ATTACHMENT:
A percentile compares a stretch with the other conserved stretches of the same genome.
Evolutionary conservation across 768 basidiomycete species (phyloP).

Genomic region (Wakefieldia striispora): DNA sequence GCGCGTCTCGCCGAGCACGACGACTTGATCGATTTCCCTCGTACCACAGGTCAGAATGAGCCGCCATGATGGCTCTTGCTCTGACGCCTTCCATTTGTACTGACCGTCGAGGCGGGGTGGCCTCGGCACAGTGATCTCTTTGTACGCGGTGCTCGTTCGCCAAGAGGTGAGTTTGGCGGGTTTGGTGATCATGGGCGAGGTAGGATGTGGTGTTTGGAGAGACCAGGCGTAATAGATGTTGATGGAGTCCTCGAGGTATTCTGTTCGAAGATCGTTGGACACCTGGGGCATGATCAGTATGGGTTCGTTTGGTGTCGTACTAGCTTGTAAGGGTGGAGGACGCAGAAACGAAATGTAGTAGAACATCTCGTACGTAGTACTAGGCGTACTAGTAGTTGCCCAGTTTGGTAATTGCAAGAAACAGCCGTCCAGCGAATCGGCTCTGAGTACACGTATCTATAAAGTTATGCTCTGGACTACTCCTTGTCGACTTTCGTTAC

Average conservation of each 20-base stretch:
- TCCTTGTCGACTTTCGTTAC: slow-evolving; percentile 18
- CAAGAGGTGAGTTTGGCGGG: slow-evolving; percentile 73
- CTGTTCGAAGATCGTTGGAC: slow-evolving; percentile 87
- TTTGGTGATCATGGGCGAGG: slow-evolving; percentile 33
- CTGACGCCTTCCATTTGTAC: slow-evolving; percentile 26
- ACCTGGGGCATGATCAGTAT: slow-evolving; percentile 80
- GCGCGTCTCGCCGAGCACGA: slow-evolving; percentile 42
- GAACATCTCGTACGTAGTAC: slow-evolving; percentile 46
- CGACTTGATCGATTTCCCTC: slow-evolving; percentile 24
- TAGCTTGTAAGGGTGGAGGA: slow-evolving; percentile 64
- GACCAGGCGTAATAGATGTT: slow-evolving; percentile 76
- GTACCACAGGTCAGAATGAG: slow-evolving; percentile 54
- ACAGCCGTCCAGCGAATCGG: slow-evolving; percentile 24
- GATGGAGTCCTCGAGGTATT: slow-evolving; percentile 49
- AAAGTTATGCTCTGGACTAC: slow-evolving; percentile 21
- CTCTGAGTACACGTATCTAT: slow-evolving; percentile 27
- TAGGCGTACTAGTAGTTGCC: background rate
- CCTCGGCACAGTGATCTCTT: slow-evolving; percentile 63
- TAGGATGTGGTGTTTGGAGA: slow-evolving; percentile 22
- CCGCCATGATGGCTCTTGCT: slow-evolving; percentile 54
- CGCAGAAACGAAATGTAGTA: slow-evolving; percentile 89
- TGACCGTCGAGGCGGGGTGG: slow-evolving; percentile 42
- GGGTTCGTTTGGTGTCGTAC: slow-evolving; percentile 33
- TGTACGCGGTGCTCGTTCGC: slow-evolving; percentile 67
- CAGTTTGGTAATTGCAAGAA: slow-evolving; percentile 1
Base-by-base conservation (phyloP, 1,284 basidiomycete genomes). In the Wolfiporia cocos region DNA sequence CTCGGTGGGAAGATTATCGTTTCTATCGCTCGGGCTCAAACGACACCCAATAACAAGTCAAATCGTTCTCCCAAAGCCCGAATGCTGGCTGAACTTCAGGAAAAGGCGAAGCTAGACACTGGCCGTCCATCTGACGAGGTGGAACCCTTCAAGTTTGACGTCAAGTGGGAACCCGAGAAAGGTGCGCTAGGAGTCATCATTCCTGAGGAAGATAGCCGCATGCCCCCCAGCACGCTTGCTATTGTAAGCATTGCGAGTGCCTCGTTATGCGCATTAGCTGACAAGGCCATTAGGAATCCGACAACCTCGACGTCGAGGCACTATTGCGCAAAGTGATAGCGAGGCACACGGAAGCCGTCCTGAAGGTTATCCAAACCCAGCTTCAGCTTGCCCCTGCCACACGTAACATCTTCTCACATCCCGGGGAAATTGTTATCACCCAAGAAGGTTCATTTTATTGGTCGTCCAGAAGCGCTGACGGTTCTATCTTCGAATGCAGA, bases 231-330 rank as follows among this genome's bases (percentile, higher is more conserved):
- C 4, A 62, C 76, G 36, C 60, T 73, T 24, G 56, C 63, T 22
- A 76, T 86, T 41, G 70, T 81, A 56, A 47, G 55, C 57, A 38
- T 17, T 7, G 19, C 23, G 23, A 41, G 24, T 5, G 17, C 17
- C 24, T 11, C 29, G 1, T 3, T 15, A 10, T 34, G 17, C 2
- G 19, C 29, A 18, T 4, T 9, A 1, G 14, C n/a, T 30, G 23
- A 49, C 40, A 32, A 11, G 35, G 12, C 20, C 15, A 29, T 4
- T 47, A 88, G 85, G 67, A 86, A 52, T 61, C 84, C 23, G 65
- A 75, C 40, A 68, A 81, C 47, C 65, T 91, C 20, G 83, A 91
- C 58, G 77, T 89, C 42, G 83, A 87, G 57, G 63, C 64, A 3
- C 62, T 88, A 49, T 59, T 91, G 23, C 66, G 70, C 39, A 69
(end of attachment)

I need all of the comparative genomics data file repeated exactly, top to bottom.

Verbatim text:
A percentile compares a stretch with the other conserved stretches of the same genome.
Evolutionary conservation across 768 basidiomycete species (phyloP).

Genomic region (Wakefieldia striispora): DNA sequence GCGCGTCTCGCCGAGCACGACGACTTGATCGATTTCCCTCGTACCACAGGTCAGAATGAGCCGCCATGATGGCTCTTGCTCTGACGCCTTCCATTTGTACTGACCGTCGAGGCGGGGTGGCCTCGGCACAGTGATCTCTTTGTACGCGGTGCTCGTTCGCCAAGAGGTGAGTTTGGCGGGTTTGGTGATCATGGGCGAGGTAGGATGTGGTGTTTGGAGAGACCAGGCGTAATAGATGTTGATGGAGTCCTCGAGGTATTCTGTTCGAAGATCGTTGGACACCTGGGGCATGATCAGTATGGGTTCGTTTGGTGTCGTACTAGCTTGTAAGGGTGGAGGACGCAGAAACGAAATGTAGTAGAACATCTCGTACGTAGTACTAGGCGTACTAGTAGTTGCCCAGTTTGGTAATTGCAAGAAACAGCCGTCCAGCGAATCGGCTCTGAGTACACGTATCTATAAAGTTATGCTCTGGACTACTCCTTGTCGACTTTCGTTAC

Average conservation of each 20-base stretch:
- TCCTTGTCGACTTTCGTTAC: slow-evolving; percentile 18
- CAAGAGGTGAGTTTGGCGGG: slow-evolving; percentile 73
- CTGTTCGAAGATCGTTGGAC: slow-evolving; percentile 87
- TTTGGTGATCATGGGCGAGG: slow-evolving; percentile 33
- CTGACGCCTTCCATTTGTAC: slow-evolving; percentile 26
- ACCTGGGGCATGATCAGTAT: slow-evolving; percentile 80
- GCGCGTCTCGCCGAGCACGA: slow-evolving; percentile 42
- GAACATCTCGTACGTAGTAC: slow-evolving; percentile 46
- CGACTTGATCGATTTCCCTC: slow-evolving; percentile 24
- TAGCTTGTAAGGGTGGAGGA: slow-evolving; percentile 64
- GACCAGGCGTAATAGATGTT: slow-evolving; percentile 76
- GTACCACAGGTCAGAATGAG: slow-evolving; percentile 54
- ACAGCCGTCCAGCGAATCGG: slow-evolving; percentile 24
- GATGGAGTCCTCGAGGTATT: slow-evolving; percentile 49
- AAAGTTATGCTCTGGACTAC: slow-evolving; percentile 21
- CTCTGAGTACACGTATCTAT: slow-evolving; percentile 27
- TAGGCGTACTAGTAGTTGCC: background rate
- CCTCGGCACAGTGATCTCTT: slow-evolving; percentile 63
- TAGGATGTGGTGTTTGGAGA: slow-evolving; percentile 22
- CCGCCATGATGGCTCTTGCT: slow-evolving; percentile 54
- CGCAGAAACGAAATGTAGTA: slow-evolving; percentile 89
- TGACCGTCGAGGCGGGGTGG: slow-evolving; percentile 42
- GGGTTCGTTTGGTGTCGTAC: slow-evolving; percentile 33
- TGTACGCGGTGCTCGTTCGC: slow-evolving; percentile 67
- CAGTTTGGTAATTGCAAGAA: slow-evolving; percentile 1
Base-by-base conservation (phyloP, 1,284 basidiomycete genomes). In the Wolfiporia cocos region DNA sequence CTCGGTGGGAAGATTATCGTTTCTATCGCTCGGGCTCAAACGACACCCAATAACAAGTCAAATCGTTCTCCCAAAGCCCGAATGCTGGCTGAACTTCAGGAAAAGGCGAAGCTAGACACTGGCCGTCCATCTGACGAGGTGGAACCCTTCAAGTTTGACGTCAAGTGGGAACCCGAGAAAGGTGCGCTAGGAGTCATCATTCCTGAGGAAGATAGCCGCATGCCCCCCAGCACGCTTGCTATTGTAAGCATTGCGAGTGCCTCGTTATGCGCATTAGCTGACAAGGCCATTAGGAATCCGACAACCTCGACGTCGAGGCACTATTGCGCAAAGTGATAGCGAGGCACACGGAAGCCGTCCTGAAGGTTATCCAAACCCAGCTTCAGCTTGCCCCTGCCACACGTAACATCTTCTCACATCCCGGGGAAATTGTTATCACCCAAGAAGGTTCATTTTATTGGTCGTCCAGAAGCGCTGACGGTTCTATCTTCGAATGCAGA, bases 231-330 rank as follows among this genome's bases (percentile, higher is more conserved):
- C 4, A 62, C 76, G 36, C 60, T 73, T 24, G 56, C 63, T 22
- A 76, T 86, T 41, G 70, T 81, A 56, A 47, G 55, C 57, A 38
- T 17, T 7, G 19, C 23, G 23, A 41, G 24, T 5, G 17, C 17
- C 24, T 11, C 29, G 1, T 3, T 15, A 10, T 34, G 17, C 2
- G 19, C 29, A 18, T 4, T 9, A 1, G 14, C n/a, T 30, G 23
- A 49, C 40, A 32, A 11, G 35, G 12, C 20, C 15, A 29, T 4
- T 47, A 88, G 85, G 67, A 86, A 52, T 61, C 84, C 23, G 65
- A 75, C 40, A 68, A 81, C 47, C 65, T 91, C 20, G 83, A 91
- C 58, G 77, T 89, C 42, G 83, A 87, G 57, G 63, C 64, A 3
- C 62, T 88, A 49, T 59, T 91, G 23, C 66, G 70, C 39, A 69